Pre-pandemic, Connecticut’s restaurant industry was one of the fastest-growing in the state. Now, it’s declining, as restaurants struggle to fully staff dining rooms.
Before the pandemic, the restaurant industry took in $9.1 billion a year. The estimated revenue lost is now up to $1.5 billion to $2 billion.
About 600 restaurants shut their doors over the course of COVID. there are about 8,000 in the state, but the ones that closed were mostly mom and pops’.
Before the pandemic, the industry boasted about 160,000 workers in the state. Now, there are 75,000 to 80,000; forty-thousand short of what’s needed.
The worker shortage is marking itself apparent at places like Plan B in Simsbury. The dining room is closed because of inadequate staffing, but customers can still order take-out. The restaurant is down at least three line cooks and two bartenders.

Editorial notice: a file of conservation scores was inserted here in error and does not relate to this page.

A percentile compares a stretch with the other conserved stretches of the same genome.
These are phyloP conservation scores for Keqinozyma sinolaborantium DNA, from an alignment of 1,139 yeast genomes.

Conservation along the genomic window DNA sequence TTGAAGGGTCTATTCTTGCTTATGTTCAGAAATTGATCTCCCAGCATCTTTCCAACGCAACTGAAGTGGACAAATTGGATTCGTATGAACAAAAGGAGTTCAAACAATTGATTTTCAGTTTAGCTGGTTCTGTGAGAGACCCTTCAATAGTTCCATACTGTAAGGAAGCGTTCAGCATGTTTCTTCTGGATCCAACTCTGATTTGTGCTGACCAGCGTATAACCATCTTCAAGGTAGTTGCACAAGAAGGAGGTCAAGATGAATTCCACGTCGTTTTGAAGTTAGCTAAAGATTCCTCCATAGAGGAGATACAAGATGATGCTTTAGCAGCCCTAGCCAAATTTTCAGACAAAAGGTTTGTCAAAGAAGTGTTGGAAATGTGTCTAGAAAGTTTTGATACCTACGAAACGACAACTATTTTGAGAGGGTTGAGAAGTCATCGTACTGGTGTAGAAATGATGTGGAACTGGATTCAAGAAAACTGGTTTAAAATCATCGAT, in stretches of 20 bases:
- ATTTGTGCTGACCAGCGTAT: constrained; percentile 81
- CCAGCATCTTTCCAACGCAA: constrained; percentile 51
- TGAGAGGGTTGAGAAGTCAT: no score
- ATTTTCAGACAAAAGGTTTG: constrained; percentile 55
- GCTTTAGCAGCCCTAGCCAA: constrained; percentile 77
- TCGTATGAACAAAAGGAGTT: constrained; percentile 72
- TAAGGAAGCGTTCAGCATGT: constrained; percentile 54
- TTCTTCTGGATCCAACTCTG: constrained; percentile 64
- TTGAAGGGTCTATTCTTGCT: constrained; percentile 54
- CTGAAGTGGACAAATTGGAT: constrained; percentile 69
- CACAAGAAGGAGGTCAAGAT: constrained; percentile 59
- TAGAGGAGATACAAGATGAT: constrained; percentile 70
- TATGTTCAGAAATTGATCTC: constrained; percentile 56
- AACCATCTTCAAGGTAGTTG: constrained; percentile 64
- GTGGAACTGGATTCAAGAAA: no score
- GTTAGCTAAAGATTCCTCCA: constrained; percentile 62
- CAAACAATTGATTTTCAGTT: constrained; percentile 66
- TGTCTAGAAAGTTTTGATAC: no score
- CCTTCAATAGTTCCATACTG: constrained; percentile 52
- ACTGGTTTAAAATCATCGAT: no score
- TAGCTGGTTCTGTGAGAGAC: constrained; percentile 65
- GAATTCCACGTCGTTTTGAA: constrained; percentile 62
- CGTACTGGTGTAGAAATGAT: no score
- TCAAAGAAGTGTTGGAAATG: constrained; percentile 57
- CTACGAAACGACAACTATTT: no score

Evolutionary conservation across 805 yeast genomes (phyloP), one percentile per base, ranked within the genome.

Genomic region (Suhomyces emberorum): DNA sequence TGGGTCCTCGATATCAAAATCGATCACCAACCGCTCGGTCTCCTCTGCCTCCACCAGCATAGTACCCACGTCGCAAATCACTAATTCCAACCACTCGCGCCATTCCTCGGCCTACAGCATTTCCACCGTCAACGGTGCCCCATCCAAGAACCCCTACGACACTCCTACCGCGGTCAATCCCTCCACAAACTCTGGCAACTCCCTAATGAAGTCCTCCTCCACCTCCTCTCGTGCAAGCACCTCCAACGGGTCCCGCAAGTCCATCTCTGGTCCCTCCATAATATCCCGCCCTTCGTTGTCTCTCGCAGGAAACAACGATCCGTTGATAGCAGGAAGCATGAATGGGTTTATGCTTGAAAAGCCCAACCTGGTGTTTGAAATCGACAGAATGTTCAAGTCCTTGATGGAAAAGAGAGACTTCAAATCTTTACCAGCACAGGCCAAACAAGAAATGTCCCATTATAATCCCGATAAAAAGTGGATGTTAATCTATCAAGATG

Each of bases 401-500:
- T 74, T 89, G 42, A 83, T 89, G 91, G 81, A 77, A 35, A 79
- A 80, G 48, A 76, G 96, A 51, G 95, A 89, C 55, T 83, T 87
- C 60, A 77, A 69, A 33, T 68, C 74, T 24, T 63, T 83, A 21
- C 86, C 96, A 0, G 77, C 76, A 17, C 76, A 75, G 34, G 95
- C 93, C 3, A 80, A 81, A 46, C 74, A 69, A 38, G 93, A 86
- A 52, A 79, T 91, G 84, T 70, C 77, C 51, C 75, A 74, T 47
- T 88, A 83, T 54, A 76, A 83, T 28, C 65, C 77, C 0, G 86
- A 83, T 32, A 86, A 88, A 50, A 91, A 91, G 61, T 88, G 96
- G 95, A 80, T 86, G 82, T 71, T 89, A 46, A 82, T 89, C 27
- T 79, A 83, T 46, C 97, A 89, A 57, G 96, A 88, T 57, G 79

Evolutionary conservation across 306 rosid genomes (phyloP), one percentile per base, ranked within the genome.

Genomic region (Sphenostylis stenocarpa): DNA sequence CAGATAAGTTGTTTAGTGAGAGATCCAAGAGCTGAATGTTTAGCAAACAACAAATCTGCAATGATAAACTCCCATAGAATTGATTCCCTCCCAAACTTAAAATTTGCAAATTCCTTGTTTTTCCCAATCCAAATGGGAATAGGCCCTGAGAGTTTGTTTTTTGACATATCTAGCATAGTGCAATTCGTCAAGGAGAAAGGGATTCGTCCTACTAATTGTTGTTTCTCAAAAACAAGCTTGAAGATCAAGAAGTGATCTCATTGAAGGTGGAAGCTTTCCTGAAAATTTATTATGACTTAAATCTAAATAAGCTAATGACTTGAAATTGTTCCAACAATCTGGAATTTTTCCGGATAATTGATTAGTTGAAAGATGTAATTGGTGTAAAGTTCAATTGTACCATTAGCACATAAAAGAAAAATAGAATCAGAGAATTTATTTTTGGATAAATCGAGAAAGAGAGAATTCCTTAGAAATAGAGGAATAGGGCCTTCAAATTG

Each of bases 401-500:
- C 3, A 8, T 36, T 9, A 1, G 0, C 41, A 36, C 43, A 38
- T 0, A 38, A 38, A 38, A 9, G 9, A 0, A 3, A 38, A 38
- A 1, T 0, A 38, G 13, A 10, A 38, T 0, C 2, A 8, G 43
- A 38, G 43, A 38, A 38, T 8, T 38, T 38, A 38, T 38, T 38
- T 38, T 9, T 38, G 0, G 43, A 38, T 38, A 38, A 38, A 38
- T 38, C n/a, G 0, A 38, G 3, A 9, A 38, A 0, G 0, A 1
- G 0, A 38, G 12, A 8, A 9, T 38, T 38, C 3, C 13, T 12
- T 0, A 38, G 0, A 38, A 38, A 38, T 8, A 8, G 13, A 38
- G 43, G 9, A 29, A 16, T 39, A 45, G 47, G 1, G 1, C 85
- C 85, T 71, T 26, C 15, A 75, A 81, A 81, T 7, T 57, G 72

Plan B in Simsbury is currently closed Mondays and Tuesdays. It’s open from noon to 8 p.m. every other day. No other Plan B locations are affected.
Connecticut towns and cities are doing what they can to help the struggling industry like the “Summer Saturdays” initiative in New Haven. The event started last year as a way to give a boost to businesses during the pandemic. Every Saturday throughout the summer, some shops and restaurants will offer deep discounts.
Twenty-two shops and restaurants are joining in the fun across all different neighborhoods, from Broadway to the Ninth Square District. They are even offering discounts on parking too.
In the video above we also talk to West Hartford Mayor Shari Cantor about the plan to read more outdoor dining spaces in the town.